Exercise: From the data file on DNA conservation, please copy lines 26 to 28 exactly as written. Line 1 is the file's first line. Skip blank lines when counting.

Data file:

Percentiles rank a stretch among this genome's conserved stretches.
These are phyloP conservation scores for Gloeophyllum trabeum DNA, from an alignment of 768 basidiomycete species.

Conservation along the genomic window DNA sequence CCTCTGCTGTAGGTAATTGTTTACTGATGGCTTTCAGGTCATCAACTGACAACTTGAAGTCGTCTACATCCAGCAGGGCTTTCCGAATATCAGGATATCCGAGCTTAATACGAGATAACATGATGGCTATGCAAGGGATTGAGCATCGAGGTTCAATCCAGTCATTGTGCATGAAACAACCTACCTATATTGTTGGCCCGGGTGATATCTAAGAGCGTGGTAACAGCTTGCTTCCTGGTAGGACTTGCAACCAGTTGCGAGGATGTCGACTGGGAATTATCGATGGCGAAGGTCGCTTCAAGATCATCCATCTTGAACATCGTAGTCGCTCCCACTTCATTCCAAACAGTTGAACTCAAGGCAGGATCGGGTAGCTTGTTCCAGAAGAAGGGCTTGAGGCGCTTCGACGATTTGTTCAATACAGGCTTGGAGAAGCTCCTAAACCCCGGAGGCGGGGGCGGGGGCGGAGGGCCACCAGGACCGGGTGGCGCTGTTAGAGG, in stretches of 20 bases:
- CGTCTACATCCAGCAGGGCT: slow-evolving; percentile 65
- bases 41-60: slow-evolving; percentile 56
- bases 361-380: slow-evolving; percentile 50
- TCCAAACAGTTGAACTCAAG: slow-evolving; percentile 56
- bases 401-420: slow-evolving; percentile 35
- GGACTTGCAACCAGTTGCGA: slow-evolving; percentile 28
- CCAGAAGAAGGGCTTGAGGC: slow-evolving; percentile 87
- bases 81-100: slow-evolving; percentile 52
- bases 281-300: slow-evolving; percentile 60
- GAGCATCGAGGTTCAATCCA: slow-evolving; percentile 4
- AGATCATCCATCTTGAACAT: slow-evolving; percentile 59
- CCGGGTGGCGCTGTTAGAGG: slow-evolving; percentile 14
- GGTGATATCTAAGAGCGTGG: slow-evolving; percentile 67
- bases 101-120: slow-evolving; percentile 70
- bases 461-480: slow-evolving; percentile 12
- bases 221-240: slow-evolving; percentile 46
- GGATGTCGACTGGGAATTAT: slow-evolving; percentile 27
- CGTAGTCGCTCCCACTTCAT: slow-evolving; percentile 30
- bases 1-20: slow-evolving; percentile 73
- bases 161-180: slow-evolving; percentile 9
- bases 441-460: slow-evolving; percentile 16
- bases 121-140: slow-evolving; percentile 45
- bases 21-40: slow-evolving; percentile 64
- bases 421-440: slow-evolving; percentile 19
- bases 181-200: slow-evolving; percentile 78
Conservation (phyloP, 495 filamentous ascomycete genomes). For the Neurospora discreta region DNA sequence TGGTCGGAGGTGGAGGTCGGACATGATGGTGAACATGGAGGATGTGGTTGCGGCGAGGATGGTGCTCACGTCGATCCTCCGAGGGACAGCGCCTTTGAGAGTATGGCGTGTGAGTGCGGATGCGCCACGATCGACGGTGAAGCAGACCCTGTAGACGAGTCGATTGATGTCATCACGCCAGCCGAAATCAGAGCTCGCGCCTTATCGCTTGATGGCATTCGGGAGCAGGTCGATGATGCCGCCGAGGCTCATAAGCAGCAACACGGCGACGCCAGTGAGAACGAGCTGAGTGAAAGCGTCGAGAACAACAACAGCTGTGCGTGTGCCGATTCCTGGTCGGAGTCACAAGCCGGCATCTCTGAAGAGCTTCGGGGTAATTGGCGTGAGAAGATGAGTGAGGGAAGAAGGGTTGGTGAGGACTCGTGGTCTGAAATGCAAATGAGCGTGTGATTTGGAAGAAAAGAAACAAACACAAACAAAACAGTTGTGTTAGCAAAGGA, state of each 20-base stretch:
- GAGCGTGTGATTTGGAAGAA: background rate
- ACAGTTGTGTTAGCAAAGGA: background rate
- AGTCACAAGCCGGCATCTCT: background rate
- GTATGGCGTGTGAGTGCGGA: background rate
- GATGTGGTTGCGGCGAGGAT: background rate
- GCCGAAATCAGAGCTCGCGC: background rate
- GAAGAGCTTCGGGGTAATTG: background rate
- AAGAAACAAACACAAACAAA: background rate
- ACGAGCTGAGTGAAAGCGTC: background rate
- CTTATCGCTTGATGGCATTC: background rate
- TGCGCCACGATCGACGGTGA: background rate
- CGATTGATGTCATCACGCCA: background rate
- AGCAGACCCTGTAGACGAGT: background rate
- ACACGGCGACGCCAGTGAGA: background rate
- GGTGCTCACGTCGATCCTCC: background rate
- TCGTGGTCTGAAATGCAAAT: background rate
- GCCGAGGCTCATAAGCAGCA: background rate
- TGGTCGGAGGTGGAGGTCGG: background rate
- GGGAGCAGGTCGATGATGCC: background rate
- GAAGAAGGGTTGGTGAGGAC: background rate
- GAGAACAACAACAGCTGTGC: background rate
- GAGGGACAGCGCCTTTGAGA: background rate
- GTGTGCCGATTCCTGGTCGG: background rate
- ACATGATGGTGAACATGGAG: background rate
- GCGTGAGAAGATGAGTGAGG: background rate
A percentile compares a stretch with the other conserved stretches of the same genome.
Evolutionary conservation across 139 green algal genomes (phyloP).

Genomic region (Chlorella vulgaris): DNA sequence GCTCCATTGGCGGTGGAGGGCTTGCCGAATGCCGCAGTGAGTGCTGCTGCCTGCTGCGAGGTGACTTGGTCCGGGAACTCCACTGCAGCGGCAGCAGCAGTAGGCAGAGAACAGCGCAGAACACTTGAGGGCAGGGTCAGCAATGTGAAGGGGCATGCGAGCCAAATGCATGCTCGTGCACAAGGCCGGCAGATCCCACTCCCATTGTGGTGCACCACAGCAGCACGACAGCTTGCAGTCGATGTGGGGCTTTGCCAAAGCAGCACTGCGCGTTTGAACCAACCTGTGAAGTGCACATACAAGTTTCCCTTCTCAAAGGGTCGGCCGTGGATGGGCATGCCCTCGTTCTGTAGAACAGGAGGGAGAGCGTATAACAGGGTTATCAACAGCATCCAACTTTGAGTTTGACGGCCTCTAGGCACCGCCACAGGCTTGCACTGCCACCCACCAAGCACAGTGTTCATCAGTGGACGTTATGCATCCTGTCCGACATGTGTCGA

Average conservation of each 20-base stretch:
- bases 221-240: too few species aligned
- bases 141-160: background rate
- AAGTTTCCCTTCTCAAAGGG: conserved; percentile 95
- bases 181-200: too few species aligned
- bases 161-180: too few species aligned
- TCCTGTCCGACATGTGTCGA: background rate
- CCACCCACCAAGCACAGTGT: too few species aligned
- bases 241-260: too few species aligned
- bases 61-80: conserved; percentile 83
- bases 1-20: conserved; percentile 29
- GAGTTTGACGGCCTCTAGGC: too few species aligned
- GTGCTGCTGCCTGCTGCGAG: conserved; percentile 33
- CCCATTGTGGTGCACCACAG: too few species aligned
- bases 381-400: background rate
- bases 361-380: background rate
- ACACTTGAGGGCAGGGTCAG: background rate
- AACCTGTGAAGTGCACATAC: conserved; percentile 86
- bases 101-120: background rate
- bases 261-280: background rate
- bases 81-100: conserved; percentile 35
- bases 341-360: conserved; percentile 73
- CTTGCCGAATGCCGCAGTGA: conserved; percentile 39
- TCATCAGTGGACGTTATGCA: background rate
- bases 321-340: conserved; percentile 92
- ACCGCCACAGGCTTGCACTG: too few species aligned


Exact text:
- bases 21-40: slow-evolving; percentile 64
- bases 421-440: slow-evolving; percentile 19
- bases 181-200: slow-evolving; percentile 78